Lambl’s Excrescence Associated with Recurrent Ischemic Strokes

Lambl’s excrescence (LE) is a rare thin, mobile, filiform frond on the endocardial surface of cardiac valves responsible for recurrent ischemic strokes due to embolic phenomena. Due to nonspecific symptoms, sometimes the diagnosis is challenging. It can be diagnosed by transesophageal echocardiogram (TEE) with increased sensitivity. Several case reports have been published with a strategy to manage LE but there is lack of consensus. We report a case of a 75-year-old patient with the LE arising from aortic valve resulting in recurrent ischemic strokes within a short period and its management.

A 75-year-old male with multiple vascular risk factors presented with confusion, altered mental status of unknown onset and aphasia. He denied weakness, numbness, or other focal neurological deficits. National Institute of Health Stroke Scale was 5. IV tPA was not given due to the unknown onset of symptoms. The magnetic resonance imaging (MRI) revealed acute/subacute left thalamic lacunar infarct. TEE demonstrated a 7-mm linear fibrinous mass on the valve. The patient was on aspirin which was changed to clopidogrel. After 2 weeks, the patient readmitted with similar presentation. MRI showed subacute right parietal cortical infarct. The patient was advised to proceed with surgical resection of LE. Due to refusal for surgery, he was kept on 30 days cardiac monitor and had given anticoagulant therapy for secondary prevention of stroke.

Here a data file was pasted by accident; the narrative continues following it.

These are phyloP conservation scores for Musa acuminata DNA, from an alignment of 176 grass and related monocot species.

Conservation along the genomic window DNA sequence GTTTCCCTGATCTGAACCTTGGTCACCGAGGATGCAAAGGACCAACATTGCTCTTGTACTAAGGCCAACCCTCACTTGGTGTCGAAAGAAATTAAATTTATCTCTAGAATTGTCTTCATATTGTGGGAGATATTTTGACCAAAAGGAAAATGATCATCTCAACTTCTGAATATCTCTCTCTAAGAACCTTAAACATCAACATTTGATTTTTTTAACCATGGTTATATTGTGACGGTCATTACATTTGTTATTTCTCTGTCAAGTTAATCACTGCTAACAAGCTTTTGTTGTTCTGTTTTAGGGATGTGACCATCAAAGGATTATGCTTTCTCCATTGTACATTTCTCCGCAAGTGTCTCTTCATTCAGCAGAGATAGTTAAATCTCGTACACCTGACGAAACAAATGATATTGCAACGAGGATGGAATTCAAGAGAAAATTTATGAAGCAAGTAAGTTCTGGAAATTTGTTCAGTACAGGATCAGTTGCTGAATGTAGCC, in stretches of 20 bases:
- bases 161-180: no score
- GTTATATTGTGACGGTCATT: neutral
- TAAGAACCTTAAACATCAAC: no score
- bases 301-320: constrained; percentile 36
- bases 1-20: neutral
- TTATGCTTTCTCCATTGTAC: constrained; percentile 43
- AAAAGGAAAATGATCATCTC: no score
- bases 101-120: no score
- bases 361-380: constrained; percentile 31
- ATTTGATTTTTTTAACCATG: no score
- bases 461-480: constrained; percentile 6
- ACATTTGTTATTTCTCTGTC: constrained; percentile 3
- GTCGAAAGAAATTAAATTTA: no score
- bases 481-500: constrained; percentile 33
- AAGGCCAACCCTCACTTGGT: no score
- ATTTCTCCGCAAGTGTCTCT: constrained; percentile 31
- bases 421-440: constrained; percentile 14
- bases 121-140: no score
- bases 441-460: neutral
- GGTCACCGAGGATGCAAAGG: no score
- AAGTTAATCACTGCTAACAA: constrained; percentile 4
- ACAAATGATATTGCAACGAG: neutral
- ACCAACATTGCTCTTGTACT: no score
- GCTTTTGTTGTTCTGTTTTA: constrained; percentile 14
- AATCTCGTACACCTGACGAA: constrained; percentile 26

Although wide range from single or dual antiplatelet therapy to full dose anticoagulation have been tried, surgical intervention should be considered in case of multiple ischemic strokes to mitigate the risk of embolism.